The rise of printmaking as an accepted “high art” further contributed to the revival of interest in handmade paper in the twentieth century.  In her description of the movement titled The Revitalization of Handmade Paper in North America, Linda Sholund Vander Weele explains, “[A]rt collectors and museum curators of today are focusing more attention on the world of printmaking.  The printmaker is no longer a ‘second-class’ artist and can no longer tolerate inferior materials.”  Many printmaking processes require a strong, durable, and permanent paper that will also contribute to the aesthetic appeal of the art.  Handmade rag papers provided the qualities printmakers sought, but selection was limited to expensive papers imported from Europe (Turner and Skiöld 97).  Many of today’s most influential and prominent hand papermakers were attracted to the craft and profession by their search for quality handmade papers for use in their own art (Vander Weele).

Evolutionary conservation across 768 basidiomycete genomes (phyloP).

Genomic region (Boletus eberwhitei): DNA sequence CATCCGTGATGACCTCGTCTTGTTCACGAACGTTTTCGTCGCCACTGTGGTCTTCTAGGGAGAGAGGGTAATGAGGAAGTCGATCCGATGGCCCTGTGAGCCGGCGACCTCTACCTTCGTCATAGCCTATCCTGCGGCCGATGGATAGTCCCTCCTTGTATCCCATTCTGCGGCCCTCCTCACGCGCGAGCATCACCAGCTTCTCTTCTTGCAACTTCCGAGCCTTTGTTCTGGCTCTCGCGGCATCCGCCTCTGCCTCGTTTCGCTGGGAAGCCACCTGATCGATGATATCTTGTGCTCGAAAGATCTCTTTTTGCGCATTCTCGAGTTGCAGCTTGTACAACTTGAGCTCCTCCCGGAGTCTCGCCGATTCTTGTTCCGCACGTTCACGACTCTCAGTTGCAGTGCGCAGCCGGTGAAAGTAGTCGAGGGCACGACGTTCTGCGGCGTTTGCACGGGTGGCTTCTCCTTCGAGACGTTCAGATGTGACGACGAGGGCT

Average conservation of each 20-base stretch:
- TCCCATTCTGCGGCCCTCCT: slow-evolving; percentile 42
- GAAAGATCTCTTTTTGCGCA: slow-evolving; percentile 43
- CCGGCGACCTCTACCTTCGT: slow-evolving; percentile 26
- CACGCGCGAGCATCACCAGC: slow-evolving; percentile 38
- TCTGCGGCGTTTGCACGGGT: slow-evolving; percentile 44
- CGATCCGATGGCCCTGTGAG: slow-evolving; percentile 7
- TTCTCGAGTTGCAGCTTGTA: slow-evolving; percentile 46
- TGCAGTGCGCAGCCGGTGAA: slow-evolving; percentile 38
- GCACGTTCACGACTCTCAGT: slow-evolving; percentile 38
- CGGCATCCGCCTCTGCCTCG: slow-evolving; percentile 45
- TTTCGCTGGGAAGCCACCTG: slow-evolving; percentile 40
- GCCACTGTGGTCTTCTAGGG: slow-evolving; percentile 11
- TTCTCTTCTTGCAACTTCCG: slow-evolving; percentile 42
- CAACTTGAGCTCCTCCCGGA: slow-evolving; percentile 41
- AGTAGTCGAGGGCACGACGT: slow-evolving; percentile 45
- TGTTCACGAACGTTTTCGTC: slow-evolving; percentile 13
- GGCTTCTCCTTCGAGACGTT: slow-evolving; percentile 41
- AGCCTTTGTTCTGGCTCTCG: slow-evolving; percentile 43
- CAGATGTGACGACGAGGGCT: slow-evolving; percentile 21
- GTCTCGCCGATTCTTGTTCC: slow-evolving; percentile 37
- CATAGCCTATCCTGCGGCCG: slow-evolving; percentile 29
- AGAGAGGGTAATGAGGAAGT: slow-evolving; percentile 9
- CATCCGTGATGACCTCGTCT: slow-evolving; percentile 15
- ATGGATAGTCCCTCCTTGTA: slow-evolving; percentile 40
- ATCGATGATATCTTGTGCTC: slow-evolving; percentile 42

Though the activities of contemporary hand papermakers resemble those of their predecessors, many changes have been made to meet the needs of modern times.  Before the machine age, the best quality papers were reserved for “governments, lawyers and banks” (Turner and Skiöld 92); today, the primary patrons of hand paper mills include artists, printmakers, bookmakers, and conservators.  Papermakers follow essentially the same steps in fiber preparation, sheet formation, and drying as those of centuries past, but some old techniques have changed and new techniques have been added to the traditional methods to meet the needs of today’s customers.  Most changes to the process have come about due to the recent focus on paper permanence.  Because acid-catalyzed hydrolysis contributes to the breakdown of cellulose more than any other reaction, changes to the papermaking process have been implemented to reduce or eliminate the presence of acid in the paper.  Many papermakers have adopted alkaline processes of fiber preparation and sizing rather than traditional acidic processes.  Traditional surface sizing, which consisted of dipping dry sheets of paper in hot gelatin or animal glue, is an acidic process.  In addition, many traditional papermakers treated the paper with chemicals to harden the gelatin so the size would not wash off if the artist soaked the paper during use.  These chemicals often contributed additional acid to the paper (Turner 24).  Though initial studies have shown that gelatin sizing may protect paper from degradation despite its inherent acidity (Barrett and Mosier), many papermakers now use a surface size that has been adjusted for use in an alkaline process.  Similarly, the alum-rosin size that was traditionally used for internal sizing has been shown to contribute to the rapid deterioration of cellulose.  Today, papers are internally sized with a synthetic size, usually an alkyl-ketene-dimer such as Aquapel, that is compatible with an alkaline process and believed to be archivally sound (Turner 24).  Alternatively, many modern hand papermakers sell their papers for bookmaking or conservation as unsized, waterleaf sheets.